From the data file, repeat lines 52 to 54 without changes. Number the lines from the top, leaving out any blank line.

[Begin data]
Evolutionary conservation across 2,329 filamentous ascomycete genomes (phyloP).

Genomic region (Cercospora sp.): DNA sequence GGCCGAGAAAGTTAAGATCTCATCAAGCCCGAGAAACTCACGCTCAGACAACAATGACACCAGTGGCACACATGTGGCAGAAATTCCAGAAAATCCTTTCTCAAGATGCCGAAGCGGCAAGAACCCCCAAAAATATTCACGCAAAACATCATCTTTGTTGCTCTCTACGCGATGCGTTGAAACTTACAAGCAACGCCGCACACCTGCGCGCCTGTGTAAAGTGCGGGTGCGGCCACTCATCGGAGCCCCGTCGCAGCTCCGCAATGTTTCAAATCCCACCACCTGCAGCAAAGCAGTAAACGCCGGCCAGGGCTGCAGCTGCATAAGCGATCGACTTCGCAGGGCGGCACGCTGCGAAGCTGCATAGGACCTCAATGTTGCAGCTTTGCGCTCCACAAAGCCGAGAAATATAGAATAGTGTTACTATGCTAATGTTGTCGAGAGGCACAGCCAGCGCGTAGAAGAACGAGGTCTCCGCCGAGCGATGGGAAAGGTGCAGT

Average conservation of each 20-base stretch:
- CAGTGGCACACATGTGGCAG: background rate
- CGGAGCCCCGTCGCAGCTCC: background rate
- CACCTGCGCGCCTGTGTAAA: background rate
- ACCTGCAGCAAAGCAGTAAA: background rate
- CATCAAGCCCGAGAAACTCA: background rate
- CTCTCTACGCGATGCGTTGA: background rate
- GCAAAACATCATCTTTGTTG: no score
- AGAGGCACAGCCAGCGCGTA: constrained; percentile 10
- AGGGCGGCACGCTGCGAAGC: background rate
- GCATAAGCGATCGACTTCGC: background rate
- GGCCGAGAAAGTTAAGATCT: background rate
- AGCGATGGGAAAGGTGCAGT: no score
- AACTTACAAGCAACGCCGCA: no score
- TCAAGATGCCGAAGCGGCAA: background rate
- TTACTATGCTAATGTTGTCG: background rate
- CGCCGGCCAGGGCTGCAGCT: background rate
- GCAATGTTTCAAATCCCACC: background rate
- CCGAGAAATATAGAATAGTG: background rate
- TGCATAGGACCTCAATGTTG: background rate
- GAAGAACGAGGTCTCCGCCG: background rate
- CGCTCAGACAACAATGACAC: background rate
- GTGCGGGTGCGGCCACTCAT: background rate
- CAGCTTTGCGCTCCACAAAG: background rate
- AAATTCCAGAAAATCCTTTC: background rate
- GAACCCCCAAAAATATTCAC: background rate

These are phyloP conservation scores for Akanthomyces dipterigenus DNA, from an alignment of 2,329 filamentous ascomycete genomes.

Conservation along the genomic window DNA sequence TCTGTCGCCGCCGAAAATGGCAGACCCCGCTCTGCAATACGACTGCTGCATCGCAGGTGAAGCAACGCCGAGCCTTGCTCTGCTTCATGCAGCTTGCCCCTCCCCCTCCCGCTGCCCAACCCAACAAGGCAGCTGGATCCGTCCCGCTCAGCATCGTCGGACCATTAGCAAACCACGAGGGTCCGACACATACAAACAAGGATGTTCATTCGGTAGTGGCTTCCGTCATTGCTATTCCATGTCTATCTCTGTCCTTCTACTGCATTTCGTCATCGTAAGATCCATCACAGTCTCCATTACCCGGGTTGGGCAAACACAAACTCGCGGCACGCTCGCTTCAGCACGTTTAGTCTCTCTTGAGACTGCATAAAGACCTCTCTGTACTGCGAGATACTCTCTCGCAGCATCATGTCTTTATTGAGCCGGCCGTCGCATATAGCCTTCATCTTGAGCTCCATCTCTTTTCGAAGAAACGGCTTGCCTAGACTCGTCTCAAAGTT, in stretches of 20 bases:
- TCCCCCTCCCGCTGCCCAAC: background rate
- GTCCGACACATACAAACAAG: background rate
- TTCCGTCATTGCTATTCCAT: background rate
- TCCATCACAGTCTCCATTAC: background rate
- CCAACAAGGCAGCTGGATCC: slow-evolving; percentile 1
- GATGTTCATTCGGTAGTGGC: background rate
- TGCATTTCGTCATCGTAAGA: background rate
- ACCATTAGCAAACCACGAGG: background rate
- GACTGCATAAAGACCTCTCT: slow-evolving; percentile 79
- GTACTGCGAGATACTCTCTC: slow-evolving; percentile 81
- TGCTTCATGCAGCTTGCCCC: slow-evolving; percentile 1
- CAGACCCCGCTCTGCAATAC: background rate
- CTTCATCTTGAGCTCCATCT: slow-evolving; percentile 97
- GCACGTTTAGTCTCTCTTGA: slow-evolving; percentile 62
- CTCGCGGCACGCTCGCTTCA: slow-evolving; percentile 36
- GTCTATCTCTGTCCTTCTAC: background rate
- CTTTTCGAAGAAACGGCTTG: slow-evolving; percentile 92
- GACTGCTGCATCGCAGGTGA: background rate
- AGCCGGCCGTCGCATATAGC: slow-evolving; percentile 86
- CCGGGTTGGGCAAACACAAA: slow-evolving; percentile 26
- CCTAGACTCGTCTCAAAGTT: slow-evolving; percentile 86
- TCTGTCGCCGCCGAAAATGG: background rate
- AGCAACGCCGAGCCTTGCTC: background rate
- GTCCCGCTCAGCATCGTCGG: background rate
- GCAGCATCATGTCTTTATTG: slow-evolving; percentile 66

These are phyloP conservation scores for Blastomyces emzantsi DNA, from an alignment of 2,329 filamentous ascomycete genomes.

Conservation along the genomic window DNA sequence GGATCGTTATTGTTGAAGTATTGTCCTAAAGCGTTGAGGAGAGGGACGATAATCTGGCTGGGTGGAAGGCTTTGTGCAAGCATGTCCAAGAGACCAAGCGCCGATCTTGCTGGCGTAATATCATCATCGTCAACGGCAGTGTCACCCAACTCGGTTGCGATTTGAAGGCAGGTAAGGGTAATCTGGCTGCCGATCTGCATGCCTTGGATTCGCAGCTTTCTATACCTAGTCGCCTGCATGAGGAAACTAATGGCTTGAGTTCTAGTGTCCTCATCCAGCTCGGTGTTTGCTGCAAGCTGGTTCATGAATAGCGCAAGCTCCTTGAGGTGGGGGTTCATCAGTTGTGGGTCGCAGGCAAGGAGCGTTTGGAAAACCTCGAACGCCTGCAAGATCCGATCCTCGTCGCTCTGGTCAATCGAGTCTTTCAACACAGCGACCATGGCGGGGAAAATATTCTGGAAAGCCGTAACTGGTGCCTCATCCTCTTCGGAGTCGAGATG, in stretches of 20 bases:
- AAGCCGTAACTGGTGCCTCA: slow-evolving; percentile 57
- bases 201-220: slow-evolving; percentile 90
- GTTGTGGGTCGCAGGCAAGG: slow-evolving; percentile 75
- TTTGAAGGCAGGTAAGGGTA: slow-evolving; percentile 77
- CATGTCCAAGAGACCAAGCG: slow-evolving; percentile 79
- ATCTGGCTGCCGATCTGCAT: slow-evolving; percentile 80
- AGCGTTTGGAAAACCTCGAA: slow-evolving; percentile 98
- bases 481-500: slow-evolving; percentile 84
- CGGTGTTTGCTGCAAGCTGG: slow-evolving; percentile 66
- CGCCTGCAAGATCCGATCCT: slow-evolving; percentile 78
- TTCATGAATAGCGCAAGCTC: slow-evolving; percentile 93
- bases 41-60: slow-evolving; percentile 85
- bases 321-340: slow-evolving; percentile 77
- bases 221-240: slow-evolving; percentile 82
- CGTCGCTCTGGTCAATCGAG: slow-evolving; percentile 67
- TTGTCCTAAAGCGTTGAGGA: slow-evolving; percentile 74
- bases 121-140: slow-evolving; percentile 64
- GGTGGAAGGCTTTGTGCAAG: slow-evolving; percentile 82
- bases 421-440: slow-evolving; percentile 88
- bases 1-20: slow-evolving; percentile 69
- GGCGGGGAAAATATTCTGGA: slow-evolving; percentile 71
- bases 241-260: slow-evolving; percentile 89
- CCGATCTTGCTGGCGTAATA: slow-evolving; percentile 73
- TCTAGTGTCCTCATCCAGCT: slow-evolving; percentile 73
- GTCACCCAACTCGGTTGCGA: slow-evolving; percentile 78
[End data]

- TCTGTCGCCGCCGAAAATGG: background rate
- AGCAACGCCGAGCCTTGCTC: background rate
- GTCCCGCTCAGCATCGTCGG: background rate